Lynna Bright

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Name: Lynna Bright
Type: fan writer
Fandoms: Starsky & Hutch, Star Trek, Sentinel, West Wing
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Lynna Bright is a slash and gen fan writer who has been writing since the early 1980s. She was quoted extensively in Textual Poachers. Bright is perhaps best known for her work in Starsky & Hutch fandom, but has also written in Star Trek, West Wing and The Sentinel fandom.

cover of Kindred Spirits #44 (1990) by Bright

She is credited for creating some of the original fanon surrounding the Sentinel and Guide relationship in Sentinel fandom. Her last credited fannish contribution was in the early 2000s under the name L. Bright when her West Wing story "By My Cry" won a Jed Award in 2001.

Bright has had two zines dedicated to her: Down to Earth and Distant Shores.

Fan Comments: 2000

Comments by Flamingo:

It is certainly easy enough to be swept away by Lynna's writing. I certainly have and continue to be every time I pick up one of her splendid works. Her lyricism and use of language may never be matched in fandom.

You might be very interested to know that in the early days of SH fandom, which was pre-net of course, most of the fans had a lot of contact with each other by phone, letters, letterzines, and personal contact (and the occasional con). Zines were few and far between and no one took fanfic for granted because there just wasn't that much of it. So there was always a lot of discussion among fans as they got together to watch eps. I've been told that because there were such strong relationships among the fans, especially among fan writers, it wasn't unusual for them to come to certain "agreements" over character traits. (These days, with the net, most of us work alone in our houses and only find out how others feel about characterization after we've written something and posted it.) Most of the fans perceived Starsky as this lovable child-like teddy bear (a characterization that dismays me) and Hutch as a more aloof, better-educated, blond god of a man. But of course, they encouraged each other in seeing these traits. So the fiction frequently reflects the discussions and agreements they had about these characters. I've been told by several of these original fans that my Starsky is "different" -- because I was never part of these mutual agreements and made my own decisions about Starsky, as most net fans do today.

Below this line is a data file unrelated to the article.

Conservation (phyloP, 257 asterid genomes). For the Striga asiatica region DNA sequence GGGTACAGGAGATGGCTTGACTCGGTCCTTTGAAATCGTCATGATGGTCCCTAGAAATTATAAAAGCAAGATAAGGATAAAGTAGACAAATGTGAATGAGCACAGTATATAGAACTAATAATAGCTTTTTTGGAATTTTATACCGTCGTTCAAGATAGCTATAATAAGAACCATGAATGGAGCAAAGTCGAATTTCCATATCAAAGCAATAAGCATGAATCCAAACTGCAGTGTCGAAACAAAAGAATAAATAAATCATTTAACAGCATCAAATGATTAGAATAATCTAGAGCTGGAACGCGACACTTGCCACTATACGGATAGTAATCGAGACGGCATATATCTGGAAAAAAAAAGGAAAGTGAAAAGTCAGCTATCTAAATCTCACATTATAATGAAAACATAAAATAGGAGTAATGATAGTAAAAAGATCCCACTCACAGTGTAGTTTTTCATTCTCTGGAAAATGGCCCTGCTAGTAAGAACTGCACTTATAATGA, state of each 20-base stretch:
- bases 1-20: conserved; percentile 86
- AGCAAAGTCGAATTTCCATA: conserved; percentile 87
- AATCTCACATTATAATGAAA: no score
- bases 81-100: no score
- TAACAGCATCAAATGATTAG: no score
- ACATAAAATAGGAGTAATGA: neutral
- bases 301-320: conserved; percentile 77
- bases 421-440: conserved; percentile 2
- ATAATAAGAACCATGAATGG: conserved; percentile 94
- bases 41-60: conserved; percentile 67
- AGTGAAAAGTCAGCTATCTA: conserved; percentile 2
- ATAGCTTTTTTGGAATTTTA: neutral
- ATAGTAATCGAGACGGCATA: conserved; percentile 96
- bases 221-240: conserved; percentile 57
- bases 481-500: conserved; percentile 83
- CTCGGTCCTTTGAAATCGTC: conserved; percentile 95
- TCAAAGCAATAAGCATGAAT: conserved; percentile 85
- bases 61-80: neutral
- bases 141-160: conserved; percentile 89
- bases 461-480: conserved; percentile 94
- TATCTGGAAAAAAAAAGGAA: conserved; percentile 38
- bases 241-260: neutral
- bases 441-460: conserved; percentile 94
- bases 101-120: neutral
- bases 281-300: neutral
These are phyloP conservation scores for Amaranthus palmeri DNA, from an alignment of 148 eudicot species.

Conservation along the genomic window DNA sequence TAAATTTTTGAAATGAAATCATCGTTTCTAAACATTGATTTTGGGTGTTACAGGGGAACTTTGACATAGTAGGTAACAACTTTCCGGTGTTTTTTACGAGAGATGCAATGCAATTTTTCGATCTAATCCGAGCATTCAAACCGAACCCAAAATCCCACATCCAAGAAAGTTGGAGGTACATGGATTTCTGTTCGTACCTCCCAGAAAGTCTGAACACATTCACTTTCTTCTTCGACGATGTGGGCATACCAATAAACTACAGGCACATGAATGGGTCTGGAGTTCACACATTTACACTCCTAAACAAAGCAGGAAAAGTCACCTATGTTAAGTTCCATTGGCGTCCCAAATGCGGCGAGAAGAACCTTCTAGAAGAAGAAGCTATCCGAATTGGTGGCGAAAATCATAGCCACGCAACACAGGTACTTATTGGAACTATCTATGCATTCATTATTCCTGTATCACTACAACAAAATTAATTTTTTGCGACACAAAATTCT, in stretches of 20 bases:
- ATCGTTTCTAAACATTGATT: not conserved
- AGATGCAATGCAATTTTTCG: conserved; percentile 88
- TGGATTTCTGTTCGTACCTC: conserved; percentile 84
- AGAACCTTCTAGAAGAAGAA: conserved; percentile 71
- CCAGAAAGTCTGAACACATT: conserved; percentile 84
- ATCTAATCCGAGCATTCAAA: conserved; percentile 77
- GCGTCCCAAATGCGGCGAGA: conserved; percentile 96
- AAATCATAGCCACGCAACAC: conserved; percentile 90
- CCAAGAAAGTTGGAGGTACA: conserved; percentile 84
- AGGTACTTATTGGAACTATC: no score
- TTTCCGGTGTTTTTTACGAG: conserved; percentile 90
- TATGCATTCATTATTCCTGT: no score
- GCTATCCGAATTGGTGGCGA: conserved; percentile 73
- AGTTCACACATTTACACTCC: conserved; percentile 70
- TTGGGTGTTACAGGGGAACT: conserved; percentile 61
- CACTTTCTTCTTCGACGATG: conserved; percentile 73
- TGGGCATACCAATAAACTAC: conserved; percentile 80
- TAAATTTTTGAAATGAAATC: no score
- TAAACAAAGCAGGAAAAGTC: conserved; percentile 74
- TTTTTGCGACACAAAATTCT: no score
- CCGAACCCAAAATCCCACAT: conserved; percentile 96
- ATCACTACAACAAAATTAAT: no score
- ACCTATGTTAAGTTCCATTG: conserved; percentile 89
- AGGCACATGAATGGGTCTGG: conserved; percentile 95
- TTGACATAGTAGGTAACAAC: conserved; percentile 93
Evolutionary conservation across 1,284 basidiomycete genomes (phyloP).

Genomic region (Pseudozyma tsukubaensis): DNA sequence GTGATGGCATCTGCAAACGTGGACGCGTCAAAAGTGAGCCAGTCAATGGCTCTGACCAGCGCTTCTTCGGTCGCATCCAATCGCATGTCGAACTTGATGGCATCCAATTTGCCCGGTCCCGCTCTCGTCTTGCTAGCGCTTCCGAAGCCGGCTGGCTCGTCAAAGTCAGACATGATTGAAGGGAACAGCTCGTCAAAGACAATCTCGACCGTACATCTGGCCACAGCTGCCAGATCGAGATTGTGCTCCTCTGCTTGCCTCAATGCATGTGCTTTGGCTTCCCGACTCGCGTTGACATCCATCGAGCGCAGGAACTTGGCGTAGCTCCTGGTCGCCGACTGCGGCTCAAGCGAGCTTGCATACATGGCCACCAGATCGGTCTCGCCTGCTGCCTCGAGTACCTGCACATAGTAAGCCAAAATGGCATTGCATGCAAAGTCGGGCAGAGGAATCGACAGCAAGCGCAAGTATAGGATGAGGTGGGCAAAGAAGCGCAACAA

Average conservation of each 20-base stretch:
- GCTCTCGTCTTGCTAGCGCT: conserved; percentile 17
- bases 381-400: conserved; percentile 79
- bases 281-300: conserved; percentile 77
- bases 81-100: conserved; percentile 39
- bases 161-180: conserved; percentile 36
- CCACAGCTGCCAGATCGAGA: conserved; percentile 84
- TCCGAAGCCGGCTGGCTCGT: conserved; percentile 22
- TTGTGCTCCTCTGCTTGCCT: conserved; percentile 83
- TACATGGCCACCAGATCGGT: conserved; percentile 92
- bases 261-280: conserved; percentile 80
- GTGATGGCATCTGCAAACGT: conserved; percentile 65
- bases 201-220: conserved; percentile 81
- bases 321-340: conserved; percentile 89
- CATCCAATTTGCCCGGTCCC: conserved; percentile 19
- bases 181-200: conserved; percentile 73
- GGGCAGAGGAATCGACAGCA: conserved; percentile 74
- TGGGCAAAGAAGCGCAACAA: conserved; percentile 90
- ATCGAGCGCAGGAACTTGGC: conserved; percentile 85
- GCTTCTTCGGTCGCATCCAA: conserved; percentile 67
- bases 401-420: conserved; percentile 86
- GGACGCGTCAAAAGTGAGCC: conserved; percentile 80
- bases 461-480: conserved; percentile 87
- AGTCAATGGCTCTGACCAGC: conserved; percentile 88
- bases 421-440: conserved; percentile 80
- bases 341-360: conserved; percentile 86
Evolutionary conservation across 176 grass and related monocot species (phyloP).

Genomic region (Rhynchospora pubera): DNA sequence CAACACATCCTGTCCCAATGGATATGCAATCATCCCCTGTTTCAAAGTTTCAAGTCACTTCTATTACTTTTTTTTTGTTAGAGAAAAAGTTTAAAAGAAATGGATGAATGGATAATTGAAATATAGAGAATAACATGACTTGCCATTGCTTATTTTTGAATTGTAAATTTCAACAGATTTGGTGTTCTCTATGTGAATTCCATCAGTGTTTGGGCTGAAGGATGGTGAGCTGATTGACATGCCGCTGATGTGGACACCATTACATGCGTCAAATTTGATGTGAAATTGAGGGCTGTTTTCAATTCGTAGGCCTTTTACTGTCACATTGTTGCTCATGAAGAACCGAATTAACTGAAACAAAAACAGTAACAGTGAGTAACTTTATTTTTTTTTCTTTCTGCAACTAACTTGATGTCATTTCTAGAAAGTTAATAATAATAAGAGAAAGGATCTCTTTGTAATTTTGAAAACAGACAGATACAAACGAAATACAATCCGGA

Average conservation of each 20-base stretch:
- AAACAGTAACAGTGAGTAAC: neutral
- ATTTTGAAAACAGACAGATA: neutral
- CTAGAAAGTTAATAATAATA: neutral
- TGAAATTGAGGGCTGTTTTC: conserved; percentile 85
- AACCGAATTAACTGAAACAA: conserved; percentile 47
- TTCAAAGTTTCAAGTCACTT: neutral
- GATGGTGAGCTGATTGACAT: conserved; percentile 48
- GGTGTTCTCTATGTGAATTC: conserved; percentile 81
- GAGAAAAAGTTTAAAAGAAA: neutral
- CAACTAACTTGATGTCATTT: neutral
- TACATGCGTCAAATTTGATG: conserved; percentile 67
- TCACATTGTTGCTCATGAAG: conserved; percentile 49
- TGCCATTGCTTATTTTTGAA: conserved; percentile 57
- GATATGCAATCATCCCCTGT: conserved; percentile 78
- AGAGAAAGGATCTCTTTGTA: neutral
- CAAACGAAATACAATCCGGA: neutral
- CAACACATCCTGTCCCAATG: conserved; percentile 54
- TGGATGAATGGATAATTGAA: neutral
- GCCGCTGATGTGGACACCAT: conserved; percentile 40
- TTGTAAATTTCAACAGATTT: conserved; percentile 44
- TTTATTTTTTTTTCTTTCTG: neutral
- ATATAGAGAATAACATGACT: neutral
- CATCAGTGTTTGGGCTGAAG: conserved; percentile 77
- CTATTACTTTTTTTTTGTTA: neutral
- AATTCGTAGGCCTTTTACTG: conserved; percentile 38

If some of you have not read Lynna's work, I would discourage you from reading any further so as not spoil the wonder and delight of discovering this fine writer completely on your own. You will not be sorry, I promise you. Her stuff is *wonderful.* Many fans disagree on what is or is not a good story, but I have never heard anyone say they disliked Lynna's work, that it wasn't a wonderful read.



By Lynna's own admission, she didn't give a damn about her plots, she only used it to get the guys together, and once they were together, it was everything she could do to sustain enough interest in the plot to conclude it in any acceptable way. In her story Winter, she essentially destroys the world to get the guys together (now, that's what I call ambition!) and once she does, the plot just kind of withers away. Not that any of us cared. In her best known and best loved work, Murder on San Carmelitas, once the guys are together, the plot nearly disappears until she dredges it up in one last gasp, races through it, concludes it abruptly and ends the book. Not that any of us cared. ;-) And in her last work, Place in the Sun, she could not maintain interest in the plot enough to conclude the story, much to our loss. Being able to read Lynna's writing was valuable enough where things like inadequate plotting or pacing or even endings seemed irrelevant. We just wanted to read it. I was bowled over by the quality of her writing when I first discovered it, and I am still captivated by it whenever I reread any of her work, and I do so frequently.